3D maps reveal depths of sea floor

By Anna O'Brien 5 February 2014
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The most detailed 3-D maps of the Queensland coast reveal the mysteries of the sea floor.

ASTOUNDING NEW 3-D IMAGES have revealed, for the first time, the mysteries of Queensland’s coastal watery depths.

Scientists from James Cook University have mapped the sea floor along ancient coral reefs, underwater river beds and extended canyons; among the features are a vast undersea landslide 60 times the size of Uluru and a 5-km abyss. The 3-D model covers 3 million sq. km, stretching from the entire Queensland coast to almost as far as New Caledonia.

“Only six per cent of the Great Barrier Reef area consists of coral reefs. Unfortunately, a vast amount of the reef has been ignored. With this model we are stripping back the water and peering into the depths,” says lead scientist Robin Beaman. “This grid is very much the map of the future. It gives researchers a base on which they can plan future expeditions.”

3D mapping a monumental task

Creating the 3-D undersea model has proved to be a monumental three-year task, which involved Robin and colleagues collecting data from nearly 900 million individual points. They used echo sounders and satellite imagery, with an accuracy down to just 100 m – which is significantly detailed, given the vastness of the area surveyed.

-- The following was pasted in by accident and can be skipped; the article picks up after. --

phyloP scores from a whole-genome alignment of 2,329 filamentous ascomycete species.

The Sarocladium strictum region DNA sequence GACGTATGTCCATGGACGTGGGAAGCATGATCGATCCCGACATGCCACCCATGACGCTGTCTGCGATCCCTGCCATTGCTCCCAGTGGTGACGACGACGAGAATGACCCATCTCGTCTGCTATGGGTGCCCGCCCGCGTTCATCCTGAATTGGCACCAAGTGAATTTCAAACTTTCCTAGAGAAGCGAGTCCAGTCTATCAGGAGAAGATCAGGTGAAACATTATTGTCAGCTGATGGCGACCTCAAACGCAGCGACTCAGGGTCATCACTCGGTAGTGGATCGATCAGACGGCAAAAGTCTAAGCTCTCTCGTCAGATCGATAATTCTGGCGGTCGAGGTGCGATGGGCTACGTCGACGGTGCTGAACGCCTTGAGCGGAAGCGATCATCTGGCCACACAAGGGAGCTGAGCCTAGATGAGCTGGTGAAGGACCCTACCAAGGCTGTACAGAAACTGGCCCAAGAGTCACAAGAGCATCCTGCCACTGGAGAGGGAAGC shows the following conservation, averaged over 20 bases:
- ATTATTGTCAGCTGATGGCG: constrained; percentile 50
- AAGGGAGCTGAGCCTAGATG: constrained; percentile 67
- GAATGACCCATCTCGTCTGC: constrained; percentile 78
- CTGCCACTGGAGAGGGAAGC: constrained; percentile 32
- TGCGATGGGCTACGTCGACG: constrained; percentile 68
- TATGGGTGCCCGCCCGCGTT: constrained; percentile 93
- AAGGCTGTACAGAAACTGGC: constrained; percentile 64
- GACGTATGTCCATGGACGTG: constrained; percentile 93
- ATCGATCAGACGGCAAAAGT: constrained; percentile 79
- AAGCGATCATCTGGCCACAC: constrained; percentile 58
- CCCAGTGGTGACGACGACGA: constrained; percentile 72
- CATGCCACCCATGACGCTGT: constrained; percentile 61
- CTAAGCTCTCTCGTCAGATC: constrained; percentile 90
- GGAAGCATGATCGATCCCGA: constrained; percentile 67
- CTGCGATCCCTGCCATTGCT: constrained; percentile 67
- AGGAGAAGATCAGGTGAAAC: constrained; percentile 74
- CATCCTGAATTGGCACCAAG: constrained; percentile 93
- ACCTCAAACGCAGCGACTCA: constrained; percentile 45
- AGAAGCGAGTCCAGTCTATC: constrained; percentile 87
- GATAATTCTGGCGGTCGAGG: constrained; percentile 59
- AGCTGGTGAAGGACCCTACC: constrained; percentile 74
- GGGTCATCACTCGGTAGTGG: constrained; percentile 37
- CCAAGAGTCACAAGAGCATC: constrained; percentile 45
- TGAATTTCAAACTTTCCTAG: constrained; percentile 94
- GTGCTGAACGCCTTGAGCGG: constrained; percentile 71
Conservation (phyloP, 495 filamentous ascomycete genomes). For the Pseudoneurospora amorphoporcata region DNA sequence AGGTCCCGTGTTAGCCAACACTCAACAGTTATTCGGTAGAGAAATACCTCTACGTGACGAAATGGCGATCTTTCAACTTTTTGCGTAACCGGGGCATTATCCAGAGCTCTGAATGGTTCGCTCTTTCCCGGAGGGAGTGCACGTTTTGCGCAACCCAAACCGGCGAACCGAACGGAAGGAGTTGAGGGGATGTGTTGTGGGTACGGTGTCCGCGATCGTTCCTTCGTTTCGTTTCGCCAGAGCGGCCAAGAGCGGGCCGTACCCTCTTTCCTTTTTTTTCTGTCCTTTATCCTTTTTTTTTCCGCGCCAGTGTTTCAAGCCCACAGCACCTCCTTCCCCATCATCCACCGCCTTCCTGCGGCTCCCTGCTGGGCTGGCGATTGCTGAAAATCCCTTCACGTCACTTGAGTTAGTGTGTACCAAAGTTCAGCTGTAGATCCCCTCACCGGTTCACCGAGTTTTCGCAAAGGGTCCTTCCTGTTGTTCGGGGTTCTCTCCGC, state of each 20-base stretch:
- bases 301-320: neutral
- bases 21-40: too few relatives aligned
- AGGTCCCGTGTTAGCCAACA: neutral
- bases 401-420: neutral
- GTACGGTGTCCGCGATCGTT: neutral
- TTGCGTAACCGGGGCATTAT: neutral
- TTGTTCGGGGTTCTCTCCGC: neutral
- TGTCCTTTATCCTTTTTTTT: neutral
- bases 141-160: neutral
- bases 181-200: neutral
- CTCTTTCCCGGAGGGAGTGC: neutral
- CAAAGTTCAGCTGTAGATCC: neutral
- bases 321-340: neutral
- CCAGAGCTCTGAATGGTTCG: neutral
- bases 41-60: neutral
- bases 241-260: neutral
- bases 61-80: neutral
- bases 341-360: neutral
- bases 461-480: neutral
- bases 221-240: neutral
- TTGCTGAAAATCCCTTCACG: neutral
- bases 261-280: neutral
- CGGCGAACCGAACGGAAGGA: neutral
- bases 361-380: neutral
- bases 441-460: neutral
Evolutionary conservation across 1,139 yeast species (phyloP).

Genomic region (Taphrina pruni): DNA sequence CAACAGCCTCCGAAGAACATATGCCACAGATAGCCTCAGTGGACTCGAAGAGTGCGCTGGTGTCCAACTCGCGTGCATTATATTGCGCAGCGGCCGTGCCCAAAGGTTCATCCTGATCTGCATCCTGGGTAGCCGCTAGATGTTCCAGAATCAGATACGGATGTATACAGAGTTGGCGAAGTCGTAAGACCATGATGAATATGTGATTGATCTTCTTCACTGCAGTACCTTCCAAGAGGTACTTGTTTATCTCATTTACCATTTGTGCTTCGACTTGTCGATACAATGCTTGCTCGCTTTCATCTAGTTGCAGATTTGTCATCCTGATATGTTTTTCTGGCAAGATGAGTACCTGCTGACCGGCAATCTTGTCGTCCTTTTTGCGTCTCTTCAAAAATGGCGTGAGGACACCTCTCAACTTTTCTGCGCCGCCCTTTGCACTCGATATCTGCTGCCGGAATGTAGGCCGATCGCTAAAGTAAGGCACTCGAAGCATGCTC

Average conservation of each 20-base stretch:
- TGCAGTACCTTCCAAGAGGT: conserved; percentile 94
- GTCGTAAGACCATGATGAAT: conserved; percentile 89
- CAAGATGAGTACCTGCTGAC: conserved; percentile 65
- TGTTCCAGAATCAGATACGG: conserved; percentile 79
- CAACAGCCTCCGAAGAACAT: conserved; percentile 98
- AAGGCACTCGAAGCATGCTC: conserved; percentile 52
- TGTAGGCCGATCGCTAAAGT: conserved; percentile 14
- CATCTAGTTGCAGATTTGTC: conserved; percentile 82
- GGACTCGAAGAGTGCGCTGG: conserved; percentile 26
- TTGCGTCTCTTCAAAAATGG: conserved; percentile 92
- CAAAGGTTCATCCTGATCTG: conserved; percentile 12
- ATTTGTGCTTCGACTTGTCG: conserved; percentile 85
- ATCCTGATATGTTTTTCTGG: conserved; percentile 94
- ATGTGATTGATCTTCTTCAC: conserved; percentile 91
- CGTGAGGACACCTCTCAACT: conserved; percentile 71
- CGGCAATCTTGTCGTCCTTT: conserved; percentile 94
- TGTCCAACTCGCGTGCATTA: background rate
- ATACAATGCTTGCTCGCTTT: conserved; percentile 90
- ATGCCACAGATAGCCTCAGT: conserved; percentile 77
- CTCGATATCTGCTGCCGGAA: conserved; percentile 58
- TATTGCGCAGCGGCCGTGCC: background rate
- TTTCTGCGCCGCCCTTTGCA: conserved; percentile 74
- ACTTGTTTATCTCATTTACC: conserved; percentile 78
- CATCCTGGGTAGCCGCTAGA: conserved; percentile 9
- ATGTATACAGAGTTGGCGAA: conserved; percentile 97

“3D undersea models have already been created by Geoscience Australia, but never to this degree of detail,” says Robin. “This visual representation allows the complexity of the deep ocean to really jump out at you.”

David Souter, research director at the Reef and Rainforest Research Centre believes the map will form a window of opportunity to further understand the formation of the Great Barrier Reef. The model is already being used by oceanographers at the Australian Institute of Marine Science (AIMS) to simulate ocean current flows that will be used to study the effects of water quality changes on the Great Barrier Reef.

Robin says there is a great future for his depth model which includes working with the Great Barrier Reef marine Park Authority to compare current marine park zoning with seabed features.


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